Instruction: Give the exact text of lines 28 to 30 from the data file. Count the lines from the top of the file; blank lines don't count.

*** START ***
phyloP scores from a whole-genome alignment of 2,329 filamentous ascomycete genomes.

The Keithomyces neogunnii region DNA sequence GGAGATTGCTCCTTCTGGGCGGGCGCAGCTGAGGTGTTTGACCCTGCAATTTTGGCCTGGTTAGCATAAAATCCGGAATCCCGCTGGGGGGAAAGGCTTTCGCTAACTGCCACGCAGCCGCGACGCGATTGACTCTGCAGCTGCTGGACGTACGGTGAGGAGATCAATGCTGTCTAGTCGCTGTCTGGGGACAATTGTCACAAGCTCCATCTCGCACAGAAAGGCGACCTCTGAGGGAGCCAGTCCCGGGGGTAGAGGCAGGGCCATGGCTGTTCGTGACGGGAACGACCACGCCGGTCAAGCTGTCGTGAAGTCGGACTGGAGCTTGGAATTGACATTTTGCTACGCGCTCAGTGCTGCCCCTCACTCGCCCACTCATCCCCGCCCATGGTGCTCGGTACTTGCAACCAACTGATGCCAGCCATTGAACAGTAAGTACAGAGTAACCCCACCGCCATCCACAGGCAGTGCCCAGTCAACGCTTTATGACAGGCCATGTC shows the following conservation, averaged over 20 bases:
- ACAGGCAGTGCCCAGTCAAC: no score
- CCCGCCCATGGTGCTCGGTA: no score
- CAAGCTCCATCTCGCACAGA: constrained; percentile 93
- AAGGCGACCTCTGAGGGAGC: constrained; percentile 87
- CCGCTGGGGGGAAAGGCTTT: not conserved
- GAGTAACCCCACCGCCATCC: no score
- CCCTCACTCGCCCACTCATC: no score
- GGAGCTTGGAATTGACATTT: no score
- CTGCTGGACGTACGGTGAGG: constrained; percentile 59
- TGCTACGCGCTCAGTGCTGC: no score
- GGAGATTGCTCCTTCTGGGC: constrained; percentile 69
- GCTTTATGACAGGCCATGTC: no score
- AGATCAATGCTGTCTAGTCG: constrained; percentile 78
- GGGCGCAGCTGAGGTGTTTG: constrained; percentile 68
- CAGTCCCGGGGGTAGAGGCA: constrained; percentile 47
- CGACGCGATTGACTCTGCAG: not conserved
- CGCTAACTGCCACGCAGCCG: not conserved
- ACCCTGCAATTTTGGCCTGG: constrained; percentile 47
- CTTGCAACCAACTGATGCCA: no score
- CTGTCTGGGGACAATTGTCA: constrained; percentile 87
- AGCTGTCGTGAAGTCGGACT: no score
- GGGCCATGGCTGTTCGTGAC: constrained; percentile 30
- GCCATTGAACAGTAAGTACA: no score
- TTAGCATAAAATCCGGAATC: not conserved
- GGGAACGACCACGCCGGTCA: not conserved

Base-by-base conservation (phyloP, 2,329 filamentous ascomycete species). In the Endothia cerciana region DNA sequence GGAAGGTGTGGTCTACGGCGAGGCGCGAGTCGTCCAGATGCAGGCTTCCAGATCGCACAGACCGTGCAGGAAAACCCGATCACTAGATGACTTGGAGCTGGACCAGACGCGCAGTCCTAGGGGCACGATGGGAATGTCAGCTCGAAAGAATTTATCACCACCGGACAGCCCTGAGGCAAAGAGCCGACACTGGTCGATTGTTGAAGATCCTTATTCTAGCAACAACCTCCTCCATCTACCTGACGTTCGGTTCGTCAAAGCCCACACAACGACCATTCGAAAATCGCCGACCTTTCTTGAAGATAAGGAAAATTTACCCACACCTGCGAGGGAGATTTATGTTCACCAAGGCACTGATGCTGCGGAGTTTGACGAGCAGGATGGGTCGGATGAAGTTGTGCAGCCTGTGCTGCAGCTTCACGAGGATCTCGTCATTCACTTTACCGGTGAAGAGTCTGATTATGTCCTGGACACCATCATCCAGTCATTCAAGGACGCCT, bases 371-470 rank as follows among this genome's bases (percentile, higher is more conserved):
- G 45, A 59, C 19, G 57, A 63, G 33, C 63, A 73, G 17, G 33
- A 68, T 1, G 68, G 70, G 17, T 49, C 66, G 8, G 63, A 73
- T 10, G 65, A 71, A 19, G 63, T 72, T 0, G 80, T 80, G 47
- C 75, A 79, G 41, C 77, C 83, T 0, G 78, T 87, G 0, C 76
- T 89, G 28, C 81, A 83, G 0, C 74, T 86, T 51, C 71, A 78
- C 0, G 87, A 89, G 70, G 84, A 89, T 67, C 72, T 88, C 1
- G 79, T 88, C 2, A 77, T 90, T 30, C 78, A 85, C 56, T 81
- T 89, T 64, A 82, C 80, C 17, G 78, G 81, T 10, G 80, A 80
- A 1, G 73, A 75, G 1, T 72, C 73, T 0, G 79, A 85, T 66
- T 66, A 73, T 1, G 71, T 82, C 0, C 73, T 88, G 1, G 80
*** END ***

Base-by-base conservation (phyloP, 2,329 filamentous ascomycete species). In the Endothia cerciana region DNA sequence GGAAGGTGTGGTCTACGGCGAGGCGCGAGTCGTCCAGATGCAGGCTTCCAGATCGCACAGACCGTGCAGGAAAACCCGATCACTAGATGACTTGGAGCTGGACCAGACGCGCAGTCCTAGGGGCACGATGGGAATGTCAGCTCGAAAGAATTTATCACCACCGGACAGCCCTGAGGCAAAGAGCCGACACTGGTCGATTGTTGAAGATCCTTATTCTAGCAACAACCTCCTCCATCTACCTGACGTTCGGTTCGTCAAAGCCCACACAACGACCATTCGAAAATCGCCGACCTTTCTTGAAGATAAGGAAAATTTACCCACACCTGCGAGGGAGATTTATGTTCACCAAGGCACTGATGCTGCGGAGTTTGACGAGCAGGATGGGTCGGATGAAGTTGTGCAGCCTGTGCTGCAGCTTCACGAGGATCTCGTCATTCACTTTACCGGTGAAGAGTCTGATTATGTCCTGGACACCATCATCCAGTCATTCAAGGACGCCT, bases 371-470 rank as follows among this genome's bases (percentile, higher is more conserved):
- G 45, A 59, C 19, G 57, A 63, G 33, C 63, A 73, G 17, G 33
- A 68, T 1, G 68, G 70, G 17, T 49, C 66, G 8, G 63, A 73